Fourth girl name that includes an L

We are expecting our fourth daughter and are having difficulty coming up with another name.  I've realized that all three of our girls have names that contain the letter L.  I feel like that's a nice link for the girls to share and want to continue it for the fourth.  Our surname is a single syllable and Germanic.  So we both prefer at least a two syllable first name. Our girls are

Ceci1y

Li1ah 

Ju1iet

Names we are considering:

Emi1ia - we both love this one but know it will be mistaken for Amelia and are concerned it will be smushed in with all the other Em- names. I think the cons outweigh the pros for us, unfortunately.

Caro1ine  

E1isabeth - we both like it, I prefer it with an s rather than a z, but know the poor girl will be correcting spelling all her life

Louisa - I love it but hubs is not on board

C1eo - I've always loved this name, hubs does too, depending on the day

Laure1

Names we like but can't use because they don't work with our surname: Charlotte, Clare and Clara

 

Replies

1
January 21, 2015 2:05 AM

Whoops, accidently posted this before I was ready!

If any of you lovely name enthusiasts have additional suggestions or thoughts to share, I'd appreciate the inupt.  I know we need to ultimately land on a name we love, not just a name that completes a lovely sibset or our "L" pattern.  I'm hoping some suggestions will remind us of names we love but may not have considered yet.  

2
January 21, 2015 10:17 AM

I love your daughter's names.  We have Lilla and Vivienne, Cecily is our front runner if we have another girl and Juilette has been on and off our list. We have a one syllable last name with a hard sound so I know where you are coming from.

Off of your list 
I would not use Laurel or Louise since you already have Lilah.
Or Caroline or Cleo since you already have Cecily, also I feel like Caroline is a bit plainer than your daughters names and Cleo is more distinct, although I do like it next to Juliet.

I love Emilia or Elizabeth for another girl.

Some suggestions

Annabelle
Adeline - since you like Caroline
Camille
Eleanor
Eloise
Emmeline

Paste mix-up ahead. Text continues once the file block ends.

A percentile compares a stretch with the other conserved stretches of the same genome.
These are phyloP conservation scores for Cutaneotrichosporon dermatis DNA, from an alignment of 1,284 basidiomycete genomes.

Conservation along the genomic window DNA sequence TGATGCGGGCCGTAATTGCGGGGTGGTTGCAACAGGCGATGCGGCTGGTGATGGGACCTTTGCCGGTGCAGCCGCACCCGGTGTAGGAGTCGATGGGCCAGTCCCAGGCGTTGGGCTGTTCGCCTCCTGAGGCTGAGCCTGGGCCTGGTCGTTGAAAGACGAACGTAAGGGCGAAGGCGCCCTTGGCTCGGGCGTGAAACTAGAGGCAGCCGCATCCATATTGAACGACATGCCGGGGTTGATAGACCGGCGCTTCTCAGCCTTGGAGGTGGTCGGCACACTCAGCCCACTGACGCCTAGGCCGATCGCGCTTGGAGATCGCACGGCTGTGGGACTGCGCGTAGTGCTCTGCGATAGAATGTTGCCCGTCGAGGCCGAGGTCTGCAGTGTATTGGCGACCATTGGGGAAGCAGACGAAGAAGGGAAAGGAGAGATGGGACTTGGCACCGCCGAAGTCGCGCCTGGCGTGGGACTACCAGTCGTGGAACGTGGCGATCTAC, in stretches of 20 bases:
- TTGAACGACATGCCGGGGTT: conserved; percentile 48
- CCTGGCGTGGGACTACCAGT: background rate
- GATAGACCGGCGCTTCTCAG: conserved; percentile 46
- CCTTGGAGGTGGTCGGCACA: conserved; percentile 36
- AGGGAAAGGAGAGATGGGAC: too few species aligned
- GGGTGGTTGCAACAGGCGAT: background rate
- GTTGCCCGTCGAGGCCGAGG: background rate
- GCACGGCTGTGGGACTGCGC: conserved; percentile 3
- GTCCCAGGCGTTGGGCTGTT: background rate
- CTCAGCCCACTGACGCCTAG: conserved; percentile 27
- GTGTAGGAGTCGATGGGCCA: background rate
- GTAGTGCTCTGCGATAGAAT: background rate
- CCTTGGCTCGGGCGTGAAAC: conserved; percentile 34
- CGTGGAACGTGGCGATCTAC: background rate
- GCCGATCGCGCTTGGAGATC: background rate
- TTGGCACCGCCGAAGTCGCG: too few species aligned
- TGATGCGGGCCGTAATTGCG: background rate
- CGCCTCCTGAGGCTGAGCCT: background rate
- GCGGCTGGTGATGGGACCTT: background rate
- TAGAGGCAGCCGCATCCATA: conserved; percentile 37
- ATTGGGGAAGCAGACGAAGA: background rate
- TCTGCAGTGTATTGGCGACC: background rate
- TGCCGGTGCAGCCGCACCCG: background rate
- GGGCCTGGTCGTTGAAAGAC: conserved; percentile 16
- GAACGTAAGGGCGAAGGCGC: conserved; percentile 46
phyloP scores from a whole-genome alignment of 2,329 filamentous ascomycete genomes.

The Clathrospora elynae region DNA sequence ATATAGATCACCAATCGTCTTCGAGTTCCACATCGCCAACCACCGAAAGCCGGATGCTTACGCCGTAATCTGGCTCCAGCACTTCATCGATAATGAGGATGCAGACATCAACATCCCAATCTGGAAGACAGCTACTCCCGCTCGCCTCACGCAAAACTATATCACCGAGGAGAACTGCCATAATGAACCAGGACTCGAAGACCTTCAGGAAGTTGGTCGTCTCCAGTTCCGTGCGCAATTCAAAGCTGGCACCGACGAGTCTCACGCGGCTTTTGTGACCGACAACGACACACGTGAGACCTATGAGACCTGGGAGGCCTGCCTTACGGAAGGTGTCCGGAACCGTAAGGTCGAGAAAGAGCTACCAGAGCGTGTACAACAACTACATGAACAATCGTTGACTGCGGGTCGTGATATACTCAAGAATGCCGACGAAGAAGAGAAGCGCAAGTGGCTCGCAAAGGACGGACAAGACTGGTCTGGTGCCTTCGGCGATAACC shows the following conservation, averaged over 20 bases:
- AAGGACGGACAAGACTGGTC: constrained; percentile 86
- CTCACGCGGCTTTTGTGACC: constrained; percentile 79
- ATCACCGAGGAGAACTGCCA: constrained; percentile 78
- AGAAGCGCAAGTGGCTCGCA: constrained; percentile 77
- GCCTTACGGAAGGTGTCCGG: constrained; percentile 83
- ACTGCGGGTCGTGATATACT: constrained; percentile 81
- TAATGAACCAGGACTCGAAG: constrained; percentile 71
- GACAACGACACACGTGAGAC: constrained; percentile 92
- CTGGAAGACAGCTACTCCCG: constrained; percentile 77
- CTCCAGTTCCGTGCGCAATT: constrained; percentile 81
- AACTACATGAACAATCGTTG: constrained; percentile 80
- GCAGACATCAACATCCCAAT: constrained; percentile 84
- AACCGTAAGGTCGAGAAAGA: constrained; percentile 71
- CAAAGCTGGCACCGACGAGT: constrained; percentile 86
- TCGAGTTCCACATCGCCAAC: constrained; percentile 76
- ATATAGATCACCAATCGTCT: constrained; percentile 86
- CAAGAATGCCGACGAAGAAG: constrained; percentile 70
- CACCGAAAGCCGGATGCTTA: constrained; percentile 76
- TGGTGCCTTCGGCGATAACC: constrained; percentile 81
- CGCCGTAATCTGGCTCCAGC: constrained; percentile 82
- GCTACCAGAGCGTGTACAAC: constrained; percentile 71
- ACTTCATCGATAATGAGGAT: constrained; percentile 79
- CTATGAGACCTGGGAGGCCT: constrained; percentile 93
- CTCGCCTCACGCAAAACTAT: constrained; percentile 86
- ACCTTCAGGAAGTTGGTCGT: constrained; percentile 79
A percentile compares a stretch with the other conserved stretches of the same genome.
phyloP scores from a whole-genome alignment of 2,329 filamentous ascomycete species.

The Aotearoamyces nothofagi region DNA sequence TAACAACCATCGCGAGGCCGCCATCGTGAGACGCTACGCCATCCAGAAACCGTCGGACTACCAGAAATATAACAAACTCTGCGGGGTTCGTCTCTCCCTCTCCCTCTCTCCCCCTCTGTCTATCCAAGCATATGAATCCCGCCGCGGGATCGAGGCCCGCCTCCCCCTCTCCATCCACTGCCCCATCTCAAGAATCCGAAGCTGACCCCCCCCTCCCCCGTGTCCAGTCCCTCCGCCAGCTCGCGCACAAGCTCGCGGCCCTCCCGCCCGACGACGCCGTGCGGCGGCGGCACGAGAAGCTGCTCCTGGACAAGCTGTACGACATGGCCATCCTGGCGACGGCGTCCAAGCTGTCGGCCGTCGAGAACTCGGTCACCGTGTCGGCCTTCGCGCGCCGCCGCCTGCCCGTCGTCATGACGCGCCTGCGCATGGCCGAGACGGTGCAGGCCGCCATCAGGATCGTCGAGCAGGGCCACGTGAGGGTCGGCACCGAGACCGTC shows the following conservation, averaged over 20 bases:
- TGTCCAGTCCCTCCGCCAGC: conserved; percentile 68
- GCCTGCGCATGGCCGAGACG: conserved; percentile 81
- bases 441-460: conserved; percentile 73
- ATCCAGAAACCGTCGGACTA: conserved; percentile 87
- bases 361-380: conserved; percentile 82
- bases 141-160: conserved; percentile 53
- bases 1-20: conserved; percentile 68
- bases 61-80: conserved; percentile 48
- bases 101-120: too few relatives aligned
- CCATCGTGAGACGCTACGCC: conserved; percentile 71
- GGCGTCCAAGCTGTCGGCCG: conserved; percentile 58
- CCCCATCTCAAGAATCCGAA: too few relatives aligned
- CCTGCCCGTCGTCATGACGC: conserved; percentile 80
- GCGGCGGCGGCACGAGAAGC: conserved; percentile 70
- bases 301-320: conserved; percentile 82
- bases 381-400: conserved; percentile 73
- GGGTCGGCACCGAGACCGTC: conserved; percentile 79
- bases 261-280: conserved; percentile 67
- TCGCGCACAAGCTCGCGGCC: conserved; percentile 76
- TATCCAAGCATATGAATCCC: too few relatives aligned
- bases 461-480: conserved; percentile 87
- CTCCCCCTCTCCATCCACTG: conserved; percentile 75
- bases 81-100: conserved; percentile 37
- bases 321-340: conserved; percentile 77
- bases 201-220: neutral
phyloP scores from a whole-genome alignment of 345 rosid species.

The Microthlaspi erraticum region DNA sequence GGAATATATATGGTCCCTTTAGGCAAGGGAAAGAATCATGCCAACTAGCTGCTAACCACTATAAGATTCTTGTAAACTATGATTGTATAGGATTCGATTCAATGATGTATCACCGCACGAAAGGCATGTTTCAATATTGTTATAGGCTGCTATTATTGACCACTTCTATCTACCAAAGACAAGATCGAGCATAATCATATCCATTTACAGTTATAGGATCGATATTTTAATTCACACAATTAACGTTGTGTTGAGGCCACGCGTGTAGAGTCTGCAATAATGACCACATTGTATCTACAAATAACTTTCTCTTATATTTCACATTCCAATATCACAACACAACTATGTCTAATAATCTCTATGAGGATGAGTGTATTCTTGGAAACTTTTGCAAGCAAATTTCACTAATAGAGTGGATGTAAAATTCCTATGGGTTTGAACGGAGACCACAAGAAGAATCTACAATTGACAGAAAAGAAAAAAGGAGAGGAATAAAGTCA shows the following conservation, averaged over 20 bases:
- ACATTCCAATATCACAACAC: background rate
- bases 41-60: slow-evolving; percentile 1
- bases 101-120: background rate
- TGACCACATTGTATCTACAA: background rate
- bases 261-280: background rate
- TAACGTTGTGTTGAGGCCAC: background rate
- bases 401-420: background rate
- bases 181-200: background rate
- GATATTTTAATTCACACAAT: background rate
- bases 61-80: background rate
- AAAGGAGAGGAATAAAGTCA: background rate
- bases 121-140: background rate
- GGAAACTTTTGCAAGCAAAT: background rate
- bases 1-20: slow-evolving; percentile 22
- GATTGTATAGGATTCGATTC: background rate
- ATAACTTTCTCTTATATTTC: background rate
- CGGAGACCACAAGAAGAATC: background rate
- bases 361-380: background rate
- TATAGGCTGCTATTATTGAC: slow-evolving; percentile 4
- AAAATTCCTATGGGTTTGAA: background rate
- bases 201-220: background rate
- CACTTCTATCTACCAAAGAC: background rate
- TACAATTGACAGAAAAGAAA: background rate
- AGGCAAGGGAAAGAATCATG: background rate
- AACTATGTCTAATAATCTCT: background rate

Violet 

any of the belle names or line names would work I just put a couple of my favorites up there. 

 

3
January 21, 2015 10:32 AM

I love the suggestion of Camille!  All of these are great, actually.

4
January 21, 2015 3:37 PM

ITA on nixing the L names, and how Cleo is a bit of an outlier except next to the other Culturally Famous Name, Juliet. (I looked at Cleo for my own daughter, and understand the appeal.)

I was going to suggest Eloise, love Camille except the for "C" issue in the sibset, and was going to suggest Adele. Violet also works for me, as it has the same feminine, old-time feel your names give me. Which is why I used the Name Finder requiring Passing Fashion of the Past while also excluding Nicknames and Non-Standard Spellings, required that the name have an "l" and excluded names ending in "a" because of Lilah. (I really like that all your names have different endings.) Any -elle/ella, and -belle/bella names work, but I figure you know that and are not interested. I will mentioned that "Idabelle" came up, in case anyone is looking for an old-fashioned Southern-sounding name. ;-)

I'll add Florence, Odile ("Swan Lake" and "Black Swan" fan here), Opal, Pearl, Elaine, Marlis.

5
January 21, 2015 10:29 AM

I love your daughters' names!  From your new list Louisa is my favorite, but since your hubs vetoes it, I will move on.  ;)

Take all of my opinions with a grain of salt.  I'm not really ordering these, just typing as I think.